Hydroponics helps humans produce more food

Humans learned how to produce their own food a few thousand years ago and it is this ability that allowed for the development of civilization and the end of the hunting and gathering as the sole means of sustenance.

Humans learned how to produce their own food a few thousand years ago and it is this ability that allowed for the development of civilization and the end of the hunting and gathering as the sole means of sustenance.

We have come a long way since that change in man’s choice of survival efforts.

Currently agriculture is feeding billions of people on this timeworn world and it is only our advances in the crop sciences, updated techniques and equipment that have allowed us this proficiency.

Mass food production requires large amounts of hydrocarbons for energy.

Fuel to get the crop in the ground, harvested, hauled to the terminal, delivered to the processing plants and finally fuel to get it to the store shelf.

As long as people need to eat, and until we develop alternatives, hydrocarbons will be one of the most important commodities available to man. Simply put, without large machines, and the fuel it takes to run them, millions will starve, period.

New uses of old technologies are allowing a little relief to be brought to the hydrocarbon consumption challenge.

Hydroponics which is the growing of plants without the use of soil by the use of nutrient rich solutions is a cost effective way of growing produce within a small footprint.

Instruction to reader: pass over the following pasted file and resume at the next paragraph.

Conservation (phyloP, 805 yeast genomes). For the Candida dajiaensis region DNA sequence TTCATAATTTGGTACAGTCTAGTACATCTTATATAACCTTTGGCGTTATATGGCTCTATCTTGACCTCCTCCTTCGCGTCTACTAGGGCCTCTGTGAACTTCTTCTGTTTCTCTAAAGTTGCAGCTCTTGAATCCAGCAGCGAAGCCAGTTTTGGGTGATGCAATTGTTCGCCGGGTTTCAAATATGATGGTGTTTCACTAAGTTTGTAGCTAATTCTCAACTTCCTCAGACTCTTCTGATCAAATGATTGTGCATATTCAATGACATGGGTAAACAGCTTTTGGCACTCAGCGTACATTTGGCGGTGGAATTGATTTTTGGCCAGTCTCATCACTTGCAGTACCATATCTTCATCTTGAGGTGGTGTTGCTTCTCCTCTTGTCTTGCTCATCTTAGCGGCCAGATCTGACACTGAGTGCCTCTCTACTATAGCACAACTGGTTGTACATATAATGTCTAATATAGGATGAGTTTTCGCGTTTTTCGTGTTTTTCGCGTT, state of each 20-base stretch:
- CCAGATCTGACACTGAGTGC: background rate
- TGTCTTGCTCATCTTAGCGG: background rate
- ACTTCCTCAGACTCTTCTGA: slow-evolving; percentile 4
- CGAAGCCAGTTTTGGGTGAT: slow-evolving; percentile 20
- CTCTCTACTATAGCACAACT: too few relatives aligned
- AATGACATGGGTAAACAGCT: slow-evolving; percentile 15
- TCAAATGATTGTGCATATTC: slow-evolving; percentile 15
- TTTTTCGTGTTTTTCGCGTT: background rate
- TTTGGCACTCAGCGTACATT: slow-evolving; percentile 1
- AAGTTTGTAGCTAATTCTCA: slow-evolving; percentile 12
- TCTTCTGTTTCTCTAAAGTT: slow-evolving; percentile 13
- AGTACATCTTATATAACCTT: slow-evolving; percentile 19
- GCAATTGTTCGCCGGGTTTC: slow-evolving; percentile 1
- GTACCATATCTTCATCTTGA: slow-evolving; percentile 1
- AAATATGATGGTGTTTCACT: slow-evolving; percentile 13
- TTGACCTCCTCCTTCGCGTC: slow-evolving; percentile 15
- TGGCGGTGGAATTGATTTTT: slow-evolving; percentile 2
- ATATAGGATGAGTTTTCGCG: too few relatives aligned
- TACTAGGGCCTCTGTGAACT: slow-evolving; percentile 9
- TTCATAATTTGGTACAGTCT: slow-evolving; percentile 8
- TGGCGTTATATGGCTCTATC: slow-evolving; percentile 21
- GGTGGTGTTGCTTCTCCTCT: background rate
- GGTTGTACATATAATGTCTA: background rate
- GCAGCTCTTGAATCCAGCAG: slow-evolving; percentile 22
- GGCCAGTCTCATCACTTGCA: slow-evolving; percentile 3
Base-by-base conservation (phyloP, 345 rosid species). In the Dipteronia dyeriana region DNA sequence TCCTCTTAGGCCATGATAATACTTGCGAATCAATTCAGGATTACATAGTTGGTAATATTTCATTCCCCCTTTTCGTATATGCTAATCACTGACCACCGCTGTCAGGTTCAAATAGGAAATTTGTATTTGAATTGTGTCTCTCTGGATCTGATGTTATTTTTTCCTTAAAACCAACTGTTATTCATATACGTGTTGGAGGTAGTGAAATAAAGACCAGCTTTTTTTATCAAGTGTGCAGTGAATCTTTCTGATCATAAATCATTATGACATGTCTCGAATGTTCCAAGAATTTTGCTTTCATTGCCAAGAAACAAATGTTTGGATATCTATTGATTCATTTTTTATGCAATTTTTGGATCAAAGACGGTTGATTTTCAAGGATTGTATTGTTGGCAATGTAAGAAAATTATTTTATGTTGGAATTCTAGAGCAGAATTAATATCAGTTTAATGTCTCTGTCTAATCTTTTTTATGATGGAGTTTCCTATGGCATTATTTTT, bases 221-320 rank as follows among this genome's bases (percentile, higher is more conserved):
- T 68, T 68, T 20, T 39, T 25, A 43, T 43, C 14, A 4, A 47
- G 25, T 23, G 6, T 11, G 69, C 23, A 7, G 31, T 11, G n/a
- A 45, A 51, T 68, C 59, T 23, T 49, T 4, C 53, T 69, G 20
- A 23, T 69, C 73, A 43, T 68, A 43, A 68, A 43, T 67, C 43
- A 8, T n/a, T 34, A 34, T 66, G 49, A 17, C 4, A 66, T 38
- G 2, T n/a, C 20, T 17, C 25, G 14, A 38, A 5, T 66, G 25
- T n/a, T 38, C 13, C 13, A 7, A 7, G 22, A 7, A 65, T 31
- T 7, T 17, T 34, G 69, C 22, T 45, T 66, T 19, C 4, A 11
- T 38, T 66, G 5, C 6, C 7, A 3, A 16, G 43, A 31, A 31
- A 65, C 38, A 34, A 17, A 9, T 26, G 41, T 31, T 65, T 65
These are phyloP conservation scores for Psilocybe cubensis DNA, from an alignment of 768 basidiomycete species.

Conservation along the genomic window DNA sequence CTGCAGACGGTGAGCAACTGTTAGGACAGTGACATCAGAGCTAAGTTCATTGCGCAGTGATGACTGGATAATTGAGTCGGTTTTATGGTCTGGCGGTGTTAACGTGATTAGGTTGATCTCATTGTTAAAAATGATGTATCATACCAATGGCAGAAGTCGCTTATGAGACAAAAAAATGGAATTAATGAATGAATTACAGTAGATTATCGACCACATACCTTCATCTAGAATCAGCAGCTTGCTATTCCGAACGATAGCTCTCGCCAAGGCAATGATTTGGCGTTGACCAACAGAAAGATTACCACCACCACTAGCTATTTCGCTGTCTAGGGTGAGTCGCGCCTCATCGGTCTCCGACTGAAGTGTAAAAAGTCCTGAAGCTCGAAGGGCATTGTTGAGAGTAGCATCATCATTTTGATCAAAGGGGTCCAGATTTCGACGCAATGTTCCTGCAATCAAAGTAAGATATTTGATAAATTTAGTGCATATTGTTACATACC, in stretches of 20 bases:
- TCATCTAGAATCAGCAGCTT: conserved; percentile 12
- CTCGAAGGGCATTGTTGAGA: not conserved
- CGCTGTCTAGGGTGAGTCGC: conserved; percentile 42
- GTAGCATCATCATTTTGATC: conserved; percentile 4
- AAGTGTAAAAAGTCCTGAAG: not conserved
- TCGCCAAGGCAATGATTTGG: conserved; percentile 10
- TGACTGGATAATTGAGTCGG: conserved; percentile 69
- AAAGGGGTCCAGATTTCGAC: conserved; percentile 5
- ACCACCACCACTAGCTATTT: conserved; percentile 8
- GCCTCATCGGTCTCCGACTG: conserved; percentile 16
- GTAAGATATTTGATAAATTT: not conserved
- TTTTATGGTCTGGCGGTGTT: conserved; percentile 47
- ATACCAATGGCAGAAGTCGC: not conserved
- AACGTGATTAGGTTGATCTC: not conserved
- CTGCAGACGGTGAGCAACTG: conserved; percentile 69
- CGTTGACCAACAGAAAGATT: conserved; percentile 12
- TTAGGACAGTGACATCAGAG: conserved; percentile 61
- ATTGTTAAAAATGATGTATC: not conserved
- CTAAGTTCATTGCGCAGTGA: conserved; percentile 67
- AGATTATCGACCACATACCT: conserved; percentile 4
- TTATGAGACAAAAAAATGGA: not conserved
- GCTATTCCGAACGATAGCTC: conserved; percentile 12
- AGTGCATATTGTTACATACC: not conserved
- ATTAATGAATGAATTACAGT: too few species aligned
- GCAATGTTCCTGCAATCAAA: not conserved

It is also more productive, than the same amount of area outside in the elements. As for old, it was first mentioned in a book published in 1627 by Sir Francis Bacon. Aeroponics is a type of hydroponic growing system whereby a fine mist keeps the root system of the plants misted with a nutrient solution.

This process has the advantages over other hydroponic methods as it uses 65% less water and 75% less nutrients.

NASA research also shows an 80% increase in the plants dry weight biomass when compared to conventional hydroponic systems.

Greenhouses are notorious consumers of fuel due to their need for light and heat in the cooler months of the year.

What if we could heat these greenhouses and supply the electricity by using waste products?

Biomass constituents from wood, agricultural, or municipal waste can be burned in super-efficient boilers to provide the heating requirements of the complex; and the steam generated can provide the electricity needed for lighting, pumps and fans.

Solar thermal and solar electric can be used for power and heat in the months in between the depths of winter and the height of summer as a supplement to, or replacement for, the combustion of the biomass materials.

Alberta has seen the advent of greenhouses using the waste heat from industrial processes near the communities of Joffre and Princess.

The advantages of produce grown close to home are freshness, efficiency, and a reduction in hydrocarbon fuel consumption used to get the product to market.

With the power and heat being produced from alternate energy sources, like recycled heat and solar, food costs can be kept low enough to be competitive and maybe someday it will become the norm.

Lorne Oja is an energy consultant, power engineer and a partner in a company that installs solar panels, wind turbines and energy control products in Central Alberta. He built his first off-grid home in 2003 and is in the planning stage for his second.

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